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Ninth Circuit Greenlights City’s Suit Accusing Wells Fargo of Racist Lending Practices

Wells Fargo cannot dodge claims that its allegedly racist lending practices caused Oakland to lose millions of dollars in property taxes resulting from widespread foreclosures and a steep decline in home values, the Ninth Circuit ruled Wednesday.

SAN FRANCISCO (CN) — Wells Fargo cannot dodge claims that its allegedly racist lending practices caused Oakland to lose millions of dollars in property taxes resulting from widespread foreclosures and a steep decline in home values, the Ninth Circuit ruled Wednesday.

A three-judge Ninth Circuit panel upheld a lower court’s June 2018 ruling refusing to dismiss Oakland’s claims for lost property tax revenue under the Fair Housing Act. However, the panel also upheld the dismissal of claims over increased city spending to tackle blight and unsafe conditions at abandoned homes.

Additionally, the panel ordered the lower court to reevaluate if Wells Fargo is inflicting an ongoing injury on Oakland that would justify the city’s request for an injunction to change the bank’s lending practices in the city going forward.

Oakland sued Wells Fargo in September 2015 claiming the bank steered minority homebuyers into predatory loans that caused hundreds of foreclosures, lost tax revenue, and increased costs of addressing problems with abandoned properties.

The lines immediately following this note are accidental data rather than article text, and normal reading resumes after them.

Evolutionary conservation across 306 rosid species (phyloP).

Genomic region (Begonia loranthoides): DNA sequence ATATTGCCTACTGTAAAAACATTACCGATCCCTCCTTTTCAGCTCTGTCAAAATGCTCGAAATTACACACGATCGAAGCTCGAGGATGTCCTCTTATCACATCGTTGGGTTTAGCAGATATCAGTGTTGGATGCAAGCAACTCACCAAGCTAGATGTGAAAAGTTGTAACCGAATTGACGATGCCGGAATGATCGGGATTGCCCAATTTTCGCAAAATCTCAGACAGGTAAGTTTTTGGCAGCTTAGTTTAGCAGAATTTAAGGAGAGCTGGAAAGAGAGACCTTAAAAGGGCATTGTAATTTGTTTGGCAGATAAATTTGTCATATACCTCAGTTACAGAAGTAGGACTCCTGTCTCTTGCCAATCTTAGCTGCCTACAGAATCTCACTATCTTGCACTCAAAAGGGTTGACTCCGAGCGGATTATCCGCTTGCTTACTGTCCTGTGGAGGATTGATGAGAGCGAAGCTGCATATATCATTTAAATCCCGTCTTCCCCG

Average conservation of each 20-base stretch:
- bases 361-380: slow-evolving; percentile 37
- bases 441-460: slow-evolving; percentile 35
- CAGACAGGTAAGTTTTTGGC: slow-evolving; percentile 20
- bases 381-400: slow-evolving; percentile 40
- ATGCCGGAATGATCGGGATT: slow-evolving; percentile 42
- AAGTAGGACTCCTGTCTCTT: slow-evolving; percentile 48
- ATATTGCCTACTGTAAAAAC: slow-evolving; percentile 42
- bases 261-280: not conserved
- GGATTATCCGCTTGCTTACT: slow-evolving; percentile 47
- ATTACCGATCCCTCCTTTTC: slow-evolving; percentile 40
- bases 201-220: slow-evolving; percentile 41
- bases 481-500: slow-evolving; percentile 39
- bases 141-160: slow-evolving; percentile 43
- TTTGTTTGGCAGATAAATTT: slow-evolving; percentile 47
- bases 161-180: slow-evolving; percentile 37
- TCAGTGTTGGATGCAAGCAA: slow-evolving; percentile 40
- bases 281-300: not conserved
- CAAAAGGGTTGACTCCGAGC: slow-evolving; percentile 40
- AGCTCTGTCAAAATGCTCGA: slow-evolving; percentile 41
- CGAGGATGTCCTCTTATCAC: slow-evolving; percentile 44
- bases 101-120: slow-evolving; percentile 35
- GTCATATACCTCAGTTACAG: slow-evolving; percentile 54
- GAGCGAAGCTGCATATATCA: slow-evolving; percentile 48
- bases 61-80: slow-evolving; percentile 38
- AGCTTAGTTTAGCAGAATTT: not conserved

In June 2018, U.S. District Judge Edward Chen advanced Oakland’s claims for injunctive relief and lost tax revenue, finding Oakland’s proposed statistical analysis offered a “clear quantifiable link between [Wells Fargo’s] challenged practice and foreclosure rates and consequent harm to the city.”

During a Ninth Circuit hearing in February, a Wells Fargo lawyer argued that Oakland cannot sue the bank for lost tax revenue because those injuries are “several steps removed” from Wells Fargo’s alleged Fair Housing Act violations.

On Wednesday, a three-judge Ninth Circuit panel rejected that argument, finding Congress intended to remedy the impacts of discriminatory lending practices on cities and neighborhoods when it passed the Fair Housing Act in 1968 and updated it with stronger enforcement provisions in 1988.

“We have no doubt that Congress was keenly focused on the impact that discriminatory housing practices, including discriminatory lending, were having on cities and their tax base,”U.S. Circuit Judge Mary Murguria, a Barack Obama appointee, wrote for the panel in a 47-page opinion.

Oakland has proposed using a sophisticated statistical analysis to calculate the precise loss in property values attributable to Wells Fargo’s lending practices and isolated from non-Wells Fargo foreclosures and other causes.

Wells Fargo argued the proposed analysis is flawed and fails consider other factors that might cause borrowers to default on loans, such as job loss, medical hardships or divorce. The Ninth Circuit panel dismissed that argument, finding it would not explain the discrepancy between foreclosures among white and minority borrowers.